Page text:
University of Tasmania
whole-Premilovac-thesis-2012.pdf (1.86 MB)

Microvascular dysfunction and the development of muscle insulin resistance

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posted on 2023-05-26, 00:25 authored by Dino PremilovacDino Premilovac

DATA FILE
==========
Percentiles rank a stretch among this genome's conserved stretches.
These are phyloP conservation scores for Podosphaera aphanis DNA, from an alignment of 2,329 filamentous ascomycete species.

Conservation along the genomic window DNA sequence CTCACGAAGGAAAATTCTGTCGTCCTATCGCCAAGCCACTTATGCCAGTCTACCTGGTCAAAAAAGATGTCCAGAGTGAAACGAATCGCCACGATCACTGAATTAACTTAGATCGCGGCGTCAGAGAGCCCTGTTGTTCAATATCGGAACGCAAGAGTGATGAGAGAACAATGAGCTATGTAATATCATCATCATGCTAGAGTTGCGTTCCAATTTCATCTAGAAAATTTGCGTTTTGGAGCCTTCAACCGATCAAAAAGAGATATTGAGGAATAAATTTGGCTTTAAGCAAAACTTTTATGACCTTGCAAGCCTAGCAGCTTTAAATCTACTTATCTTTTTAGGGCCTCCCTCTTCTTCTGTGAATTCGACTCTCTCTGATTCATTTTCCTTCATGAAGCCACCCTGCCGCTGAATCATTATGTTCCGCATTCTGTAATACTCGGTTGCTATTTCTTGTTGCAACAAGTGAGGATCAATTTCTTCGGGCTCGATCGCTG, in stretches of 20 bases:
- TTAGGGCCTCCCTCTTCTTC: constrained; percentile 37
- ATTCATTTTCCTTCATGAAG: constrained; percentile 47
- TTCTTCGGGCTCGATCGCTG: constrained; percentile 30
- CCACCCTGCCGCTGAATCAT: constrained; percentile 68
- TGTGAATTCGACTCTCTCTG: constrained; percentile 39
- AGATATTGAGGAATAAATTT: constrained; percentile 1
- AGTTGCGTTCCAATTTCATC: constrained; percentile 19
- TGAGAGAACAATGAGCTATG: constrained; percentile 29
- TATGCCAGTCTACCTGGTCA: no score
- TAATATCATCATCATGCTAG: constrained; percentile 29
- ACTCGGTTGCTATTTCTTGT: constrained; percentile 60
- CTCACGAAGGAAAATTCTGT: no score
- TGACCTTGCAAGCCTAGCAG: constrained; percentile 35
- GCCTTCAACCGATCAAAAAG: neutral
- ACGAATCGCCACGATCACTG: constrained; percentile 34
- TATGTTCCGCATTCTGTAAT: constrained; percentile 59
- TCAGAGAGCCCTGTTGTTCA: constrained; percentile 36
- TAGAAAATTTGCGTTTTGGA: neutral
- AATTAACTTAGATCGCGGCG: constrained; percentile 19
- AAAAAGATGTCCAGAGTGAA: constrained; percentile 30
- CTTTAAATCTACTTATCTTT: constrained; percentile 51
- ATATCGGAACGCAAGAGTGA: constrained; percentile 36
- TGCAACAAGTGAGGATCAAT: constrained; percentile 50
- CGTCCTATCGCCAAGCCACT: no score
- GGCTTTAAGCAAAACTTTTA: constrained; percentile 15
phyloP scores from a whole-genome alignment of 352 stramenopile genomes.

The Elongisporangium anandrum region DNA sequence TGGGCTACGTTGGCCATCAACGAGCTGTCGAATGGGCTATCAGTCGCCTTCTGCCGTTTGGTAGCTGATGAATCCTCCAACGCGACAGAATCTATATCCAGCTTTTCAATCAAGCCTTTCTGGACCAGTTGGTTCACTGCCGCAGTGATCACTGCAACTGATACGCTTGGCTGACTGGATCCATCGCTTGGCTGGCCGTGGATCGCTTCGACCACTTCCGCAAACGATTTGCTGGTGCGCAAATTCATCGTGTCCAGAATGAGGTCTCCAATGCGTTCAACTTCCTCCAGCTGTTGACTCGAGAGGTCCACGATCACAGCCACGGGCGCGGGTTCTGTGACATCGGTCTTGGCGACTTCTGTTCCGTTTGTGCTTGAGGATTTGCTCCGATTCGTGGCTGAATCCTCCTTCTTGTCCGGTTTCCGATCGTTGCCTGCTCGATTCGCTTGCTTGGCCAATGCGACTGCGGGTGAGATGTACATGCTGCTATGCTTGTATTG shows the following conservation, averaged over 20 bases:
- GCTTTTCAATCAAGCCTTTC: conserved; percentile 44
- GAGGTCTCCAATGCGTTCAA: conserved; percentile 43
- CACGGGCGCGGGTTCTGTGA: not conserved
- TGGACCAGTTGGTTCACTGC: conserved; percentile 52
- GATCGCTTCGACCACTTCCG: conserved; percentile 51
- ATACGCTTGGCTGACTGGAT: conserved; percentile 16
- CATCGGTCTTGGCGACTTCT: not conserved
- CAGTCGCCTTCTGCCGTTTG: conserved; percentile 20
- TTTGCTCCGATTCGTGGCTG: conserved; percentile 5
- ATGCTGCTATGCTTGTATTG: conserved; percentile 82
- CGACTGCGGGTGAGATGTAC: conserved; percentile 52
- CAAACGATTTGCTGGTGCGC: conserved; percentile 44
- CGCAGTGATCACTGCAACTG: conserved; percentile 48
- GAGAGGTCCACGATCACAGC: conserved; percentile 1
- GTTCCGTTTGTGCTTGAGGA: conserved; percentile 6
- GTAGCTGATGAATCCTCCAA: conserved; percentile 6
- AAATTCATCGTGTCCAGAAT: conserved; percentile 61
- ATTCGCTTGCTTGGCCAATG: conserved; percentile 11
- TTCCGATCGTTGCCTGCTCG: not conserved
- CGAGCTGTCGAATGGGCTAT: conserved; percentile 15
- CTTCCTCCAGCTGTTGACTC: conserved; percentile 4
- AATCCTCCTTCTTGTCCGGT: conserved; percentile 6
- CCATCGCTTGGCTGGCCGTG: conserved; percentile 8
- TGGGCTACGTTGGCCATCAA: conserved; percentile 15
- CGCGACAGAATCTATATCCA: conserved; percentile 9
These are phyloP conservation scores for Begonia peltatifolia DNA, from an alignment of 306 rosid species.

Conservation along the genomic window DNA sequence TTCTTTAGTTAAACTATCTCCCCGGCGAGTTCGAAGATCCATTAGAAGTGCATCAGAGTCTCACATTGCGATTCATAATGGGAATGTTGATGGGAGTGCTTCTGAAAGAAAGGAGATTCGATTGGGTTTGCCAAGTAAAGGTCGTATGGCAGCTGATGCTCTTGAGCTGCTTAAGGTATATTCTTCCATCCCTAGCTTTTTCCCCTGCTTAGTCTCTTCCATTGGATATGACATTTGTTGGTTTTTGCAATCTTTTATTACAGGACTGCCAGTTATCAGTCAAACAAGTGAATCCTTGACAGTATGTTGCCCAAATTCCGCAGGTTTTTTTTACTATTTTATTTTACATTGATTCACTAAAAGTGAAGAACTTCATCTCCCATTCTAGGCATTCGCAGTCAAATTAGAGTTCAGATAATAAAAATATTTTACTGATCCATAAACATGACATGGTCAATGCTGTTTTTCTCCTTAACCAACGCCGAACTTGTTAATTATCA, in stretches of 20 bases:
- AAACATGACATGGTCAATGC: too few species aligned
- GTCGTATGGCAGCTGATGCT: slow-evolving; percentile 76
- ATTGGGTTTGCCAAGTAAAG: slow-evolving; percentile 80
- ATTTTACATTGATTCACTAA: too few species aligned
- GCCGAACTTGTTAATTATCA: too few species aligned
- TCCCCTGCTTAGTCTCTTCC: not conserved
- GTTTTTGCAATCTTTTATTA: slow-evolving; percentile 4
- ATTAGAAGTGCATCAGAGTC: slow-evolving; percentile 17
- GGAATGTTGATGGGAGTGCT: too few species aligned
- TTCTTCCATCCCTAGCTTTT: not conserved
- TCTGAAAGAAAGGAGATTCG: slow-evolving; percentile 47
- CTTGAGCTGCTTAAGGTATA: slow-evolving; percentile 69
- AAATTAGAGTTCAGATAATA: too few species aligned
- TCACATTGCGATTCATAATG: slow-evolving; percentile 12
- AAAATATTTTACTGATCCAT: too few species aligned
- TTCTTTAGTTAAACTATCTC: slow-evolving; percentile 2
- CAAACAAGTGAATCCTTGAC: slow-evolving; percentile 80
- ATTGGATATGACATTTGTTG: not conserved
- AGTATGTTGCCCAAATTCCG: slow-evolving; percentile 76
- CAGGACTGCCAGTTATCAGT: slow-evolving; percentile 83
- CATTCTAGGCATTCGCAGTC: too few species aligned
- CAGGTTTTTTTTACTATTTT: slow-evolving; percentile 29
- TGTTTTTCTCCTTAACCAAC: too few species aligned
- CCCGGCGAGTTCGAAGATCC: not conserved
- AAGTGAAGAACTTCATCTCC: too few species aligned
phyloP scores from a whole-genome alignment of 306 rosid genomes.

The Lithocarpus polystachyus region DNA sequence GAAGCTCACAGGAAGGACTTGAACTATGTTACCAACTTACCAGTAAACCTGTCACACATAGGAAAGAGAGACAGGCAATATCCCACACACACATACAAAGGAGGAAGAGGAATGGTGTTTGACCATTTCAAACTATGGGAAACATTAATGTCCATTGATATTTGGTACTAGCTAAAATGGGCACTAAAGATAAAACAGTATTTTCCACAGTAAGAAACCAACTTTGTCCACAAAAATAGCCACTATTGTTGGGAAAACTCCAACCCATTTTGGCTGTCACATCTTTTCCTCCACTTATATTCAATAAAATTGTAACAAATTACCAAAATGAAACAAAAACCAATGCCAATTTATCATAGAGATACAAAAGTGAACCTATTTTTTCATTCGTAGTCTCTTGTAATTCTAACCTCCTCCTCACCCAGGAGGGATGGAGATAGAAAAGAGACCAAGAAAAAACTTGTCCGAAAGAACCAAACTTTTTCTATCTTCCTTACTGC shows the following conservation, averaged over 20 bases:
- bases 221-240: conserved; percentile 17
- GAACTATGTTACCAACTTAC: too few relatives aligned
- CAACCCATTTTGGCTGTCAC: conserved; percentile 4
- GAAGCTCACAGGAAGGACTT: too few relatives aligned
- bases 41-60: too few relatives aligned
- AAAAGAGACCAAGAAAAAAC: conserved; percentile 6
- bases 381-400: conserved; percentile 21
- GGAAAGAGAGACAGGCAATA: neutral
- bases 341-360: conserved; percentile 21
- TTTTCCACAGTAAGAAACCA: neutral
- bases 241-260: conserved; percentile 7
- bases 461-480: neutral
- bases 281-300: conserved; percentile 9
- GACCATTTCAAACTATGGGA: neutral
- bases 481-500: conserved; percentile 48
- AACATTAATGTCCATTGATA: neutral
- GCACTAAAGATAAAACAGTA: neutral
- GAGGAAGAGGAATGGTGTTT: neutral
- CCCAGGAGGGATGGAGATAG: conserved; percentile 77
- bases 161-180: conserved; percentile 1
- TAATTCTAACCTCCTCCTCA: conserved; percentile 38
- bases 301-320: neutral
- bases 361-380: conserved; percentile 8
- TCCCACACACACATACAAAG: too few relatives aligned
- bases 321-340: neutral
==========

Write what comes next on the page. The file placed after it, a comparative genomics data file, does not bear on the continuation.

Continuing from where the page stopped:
Defects in microvascular perfusion, which is important for nutrient exchange in skeletal muscle, contribute to insulin resistance associated with obesity and hypertension. One factor that may link this microvascular dysfunction in these conditions is the renin angiotensin system (RAS). The primary objective of this thesis was to address these issues using rat models of obesity and altered RAS activity. Two different models of insulin resistance were analysed for the involvement of microvascular dysfunction. Rats were fed either a high fat or a high salt diet for 4 weeks to develop insulin resistance. The hyperinsulinaemic, euglycaemic clamp and 1-methyl xanthine techniques were used to investigate insulin sensitivity and microvascular recruitment, respectively. Despite different origins of insulin resistance, both animal models had markedly impaired insulin-mediated microvascular recruitment in muscle. The contribution of increased angiotensin II (AngII) activity to microvascular dysfunction in both animal models was examined. Hindleg vascular AngII sensitivity (assessed using both the perfused rat hindlimb technique and locally infused AngII in vivo) was enhanced in the high salt but not the high fat-fed rat. Thus, although both models developed microvascular insulin resistance, only the high salt-fed rats exhibited increased vascular AngII activity. There is conflicting evidence as to whether RAS dysregulation also contributes to insulin resistance or type 2 diabetes associated with obesity. The obese Zucker rat (a model of type 2 diabetes) has impaired insulin-mediated microvascular recruitment, and has been reported to have a dysregulated RAS, but represents a later stage of insulin resistance than the high fat-fed rat. To determine whether RAS inhibition enhances insulin sensitivity, high salt-fed and obese Zucker rats were treated with an angiotensin converting enzyme inhibitor (quinapril) for 4 weeks. Inhibition of ACE significantly improved insulin sensitivity and augmented insulin-stimulated microvascular perfusion in high salt-fed rats, but not in obese Zucker rats. The data from this thesis demonstrate that the origin of microvascular insulin resistance is multifactorial. Dysregulation of the RAS is important in some but not all forms of microvascular insulin resistance. Therefore inhibition of RAS may not always be effective at treating insulin resistance and may only be beneficial during earlier stages of insulin resistance rather than later stages such as type 2 diabetes.


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